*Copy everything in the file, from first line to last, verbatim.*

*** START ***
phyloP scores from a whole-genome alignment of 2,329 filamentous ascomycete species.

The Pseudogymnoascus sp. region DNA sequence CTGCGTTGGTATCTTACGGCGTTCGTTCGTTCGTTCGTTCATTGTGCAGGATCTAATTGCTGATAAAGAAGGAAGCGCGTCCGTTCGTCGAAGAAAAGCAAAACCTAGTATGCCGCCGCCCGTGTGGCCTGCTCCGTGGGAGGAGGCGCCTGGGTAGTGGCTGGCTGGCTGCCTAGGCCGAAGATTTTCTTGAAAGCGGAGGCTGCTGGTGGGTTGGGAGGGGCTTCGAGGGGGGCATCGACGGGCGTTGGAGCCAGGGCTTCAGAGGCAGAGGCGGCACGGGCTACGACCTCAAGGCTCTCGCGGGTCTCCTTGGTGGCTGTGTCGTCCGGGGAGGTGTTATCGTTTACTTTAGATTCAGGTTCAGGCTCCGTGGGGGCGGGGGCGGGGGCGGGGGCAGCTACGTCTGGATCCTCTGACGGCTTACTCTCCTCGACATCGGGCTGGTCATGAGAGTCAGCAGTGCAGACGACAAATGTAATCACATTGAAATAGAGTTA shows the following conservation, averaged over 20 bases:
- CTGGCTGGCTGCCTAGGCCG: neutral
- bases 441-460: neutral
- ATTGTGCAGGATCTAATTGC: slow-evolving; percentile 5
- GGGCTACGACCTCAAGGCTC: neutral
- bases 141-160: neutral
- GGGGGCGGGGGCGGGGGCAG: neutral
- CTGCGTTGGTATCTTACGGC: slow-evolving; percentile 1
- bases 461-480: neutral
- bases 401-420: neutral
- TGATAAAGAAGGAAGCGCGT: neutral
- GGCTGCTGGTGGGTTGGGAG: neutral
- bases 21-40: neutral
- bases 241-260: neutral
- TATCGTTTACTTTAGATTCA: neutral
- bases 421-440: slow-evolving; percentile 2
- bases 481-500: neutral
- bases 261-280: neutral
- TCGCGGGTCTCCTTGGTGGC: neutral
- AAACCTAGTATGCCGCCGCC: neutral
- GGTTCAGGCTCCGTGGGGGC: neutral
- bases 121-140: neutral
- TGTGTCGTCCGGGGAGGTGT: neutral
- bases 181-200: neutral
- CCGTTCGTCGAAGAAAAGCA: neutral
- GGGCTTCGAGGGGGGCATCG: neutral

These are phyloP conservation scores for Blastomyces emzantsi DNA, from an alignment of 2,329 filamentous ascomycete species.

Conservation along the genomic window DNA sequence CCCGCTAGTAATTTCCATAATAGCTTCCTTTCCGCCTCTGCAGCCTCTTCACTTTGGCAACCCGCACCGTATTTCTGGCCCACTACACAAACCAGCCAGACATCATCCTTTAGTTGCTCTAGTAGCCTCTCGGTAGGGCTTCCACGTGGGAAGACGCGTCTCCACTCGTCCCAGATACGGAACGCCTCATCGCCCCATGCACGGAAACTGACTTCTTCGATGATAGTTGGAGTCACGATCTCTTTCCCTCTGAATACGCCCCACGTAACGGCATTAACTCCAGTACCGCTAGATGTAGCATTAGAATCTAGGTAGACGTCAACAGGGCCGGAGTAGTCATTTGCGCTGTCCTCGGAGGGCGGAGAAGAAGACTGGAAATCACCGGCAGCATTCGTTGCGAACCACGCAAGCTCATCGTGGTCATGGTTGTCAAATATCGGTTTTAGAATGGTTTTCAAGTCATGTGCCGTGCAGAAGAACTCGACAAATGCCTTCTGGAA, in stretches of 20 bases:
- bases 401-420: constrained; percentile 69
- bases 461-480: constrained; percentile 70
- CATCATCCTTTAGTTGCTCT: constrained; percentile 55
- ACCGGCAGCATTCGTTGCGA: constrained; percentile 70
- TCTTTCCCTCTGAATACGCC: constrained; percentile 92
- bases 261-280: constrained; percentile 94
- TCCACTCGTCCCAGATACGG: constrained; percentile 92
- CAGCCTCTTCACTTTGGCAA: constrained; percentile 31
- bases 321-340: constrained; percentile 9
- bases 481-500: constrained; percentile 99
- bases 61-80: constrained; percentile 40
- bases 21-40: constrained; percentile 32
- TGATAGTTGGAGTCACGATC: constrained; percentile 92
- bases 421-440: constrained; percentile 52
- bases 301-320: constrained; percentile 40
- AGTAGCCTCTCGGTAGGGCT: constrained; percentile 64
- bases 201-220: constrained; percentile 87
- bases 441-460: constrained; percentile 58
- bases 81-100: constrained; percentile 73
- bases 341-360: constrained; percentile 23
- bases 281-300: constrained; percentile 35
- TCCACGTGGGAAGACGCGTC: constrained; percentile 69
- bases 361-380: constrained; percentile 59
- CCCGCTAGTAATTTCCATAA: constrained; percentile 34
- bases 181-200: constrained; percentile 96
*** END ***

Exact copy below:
phyloP scores from a whole-genome alignment of 2,329 filamentous ascomycete species.

The Pseudogymnoascus sp. region DNA sequence CTGCGTTGGTATCTTACGGCGTTCGTTCGTTCGTTCGTTCATTGTGCAGGATCTAATTGCTGATAAAGAAGGAAGCGCGTCCGTTCGTCGAAGAAAAGCAAAACCTAGTATGCCGCCGCCCGTGTGGCCTGCTCCGTGGGAGGAGGCGCCTGGGTAGTGGCTGGCTGGCTGCCTAGGCCGAAGATTTTCTTGAAAGCGGAGGCTGCTGGTGGGTTGGGAGGGGCTTCGAGGGGGGCATCGACGGGCGTTGGAGCCAGGGCTTCAGAGGCAGAGGCGGCACGGGCTACGACCTCAAGGCTCTCGCGGGTCTCCTTGGTGGCTGTGTCGTCCGGGGAGGTGTTATCGTTTACTTTAGATTCAGGTTCAGGCTCCGTGGGGGCGGGGGCGGGGGCGGGGGCAGCTACGTCTGGATCCTCTGACGGCTTACTCTCCTCGACATCGGGCTGGTCATGAGAGTCAGCAGTGCAGACGACAAATGTAATCACATTGAAATAGAGTTA shows the following conservation, averaged over 20 bases:
- CTGGCTGGCTGCCTAGGCCG: neutral
- bases 441-460: neutral
- ATTGTGCAGGATCTAATTGC: slow-evolving; percentile 5
- GGGCTACGACCTCAAGGCTC: neutral
- bases 141-160: neutral
- GGGGGCGGGGGCGGGGGCAG: neutral
- CTGCGTTGGTATCTTACGGC: slow-evolving; percentile 1
- bases 461-480: neutral
- bases 401-420: neutral
- TGATAAAGAAGGAAGCGCGT: neutral
- GGCTGCTGGTGGGTTGGGAG: neutral
- bases 21-40: neutral
- bases 241-260: neutral
- TATCGTTTACTTTAGATTCA: neutral
- bases 421-440: slow-evolving; percentile 2
- bases 481-500: neutral
- bases 261-280: neutral
- TCGCGGGTCTCCTTGGTGGC: neutral
- AAACCTAGTATGCCGCCGCC: neutral
- GGTTCAGGCTCCGTGGGGGC: neutral
- bases 121-140: neutral
- TGTGTCGTCCGGGGAGGTGT: neutral
- bases 181-200: neutral
- CCGTTCGTCGAAGAAAAGCA: neutral
- GGGCTTCGAGGGGGGCATCG: neutral

These are phyloP conservation scores for Blastomyces emzantsi DNA, from an alignment of 2,329 filamentous ascomycete species.

Conservation along the genomic window DNA sequence CCCGCTAGTAATTTCCATAATAGCTTCCTTTCCGCCTCTGCAGCCTCTTCACTTTGGCAACCCGCACCGTATTTCTGGCCCACTACACAAACCAGCCAGACATCATCCTTTAGTTGCTCTAGTAGCCTCTCGGTAGGGCTTCCACGTGGGAAGACGCGTCTCCACTCGTCCCAGATACGGAACGCCTCATCGCCCCATGCACGGAAACTGACTTCTTCGATGATAGTTGGAGTCACGATCTCTTTCCCTCTGAATACGCCCCACGTAACGGCATTAACTCCAGTACCGCTAGATGTAGCATTAGAATCTAGGTAGACGTCAACAGGGCCGGAGTAGTCATTTGCGCTGTCCTCGGAGGGCGGAGAAGAAGACTGGAAATCACCGGCAGCATTCGTTGCGAACCACGCAAGCTCATCGTGGTCATGGTTGTCAAATATCGGTTTTAGAATGGTTTTCAAGTCATGTGCCGTGCAGAAGAACTCGACAAATGCCTTCTGGAA, in stretches of 20 bases:
- bases 401-420: constrained; percentile 69
- bases 461-480: constrained; percentile 70
- CATCATCCTTTAGTTGCTCT: constrained; percentile 55
- ACCGGCAGCATTCGTTGCGA: constrained; percentile 70
- TCTTTCCCTCTGAATACGCC: constrained; percentile 92
- bases 261-280: constrained; percentile 94
- TCCACTCGTCCCAGATACGG: constrained; percentile 92
- CAGCCTCTTCACTTTGGCAA: constrained; percentile 31
- bases 321-340: constrained; percentile 9
- bases 481-500: constrained; percentile 99
- bases 61-80: constrained; percentile 40
- bases 21-40: constrained; percentile 32
- TGATAGTTGGAGTCACGATC: constrained; percentile 92
- bases 421-440: constrained; percentile 52
- bases 301-320: constrained; percentile 40
- AGTAGCCTCTCGGTAGGGCT: constrained; percentile 64
- bases 201-220: constrained; percentile 87
- bases 441-460: constrained; percentile 58
- bases 81-100: constrained; percentile 73
- bases 341-360: constrained; percentile 23
- bases 281-300: constrained; percentile 35
- TCCACGTGGGAAGACGCGTC: constrained; percentile 69
- bases 361-380: constrained; percentile 59
- CCCGCTAGTAATTTCCATAA: constrained; percentile 34
- bases 181-200: constrained; percentile 96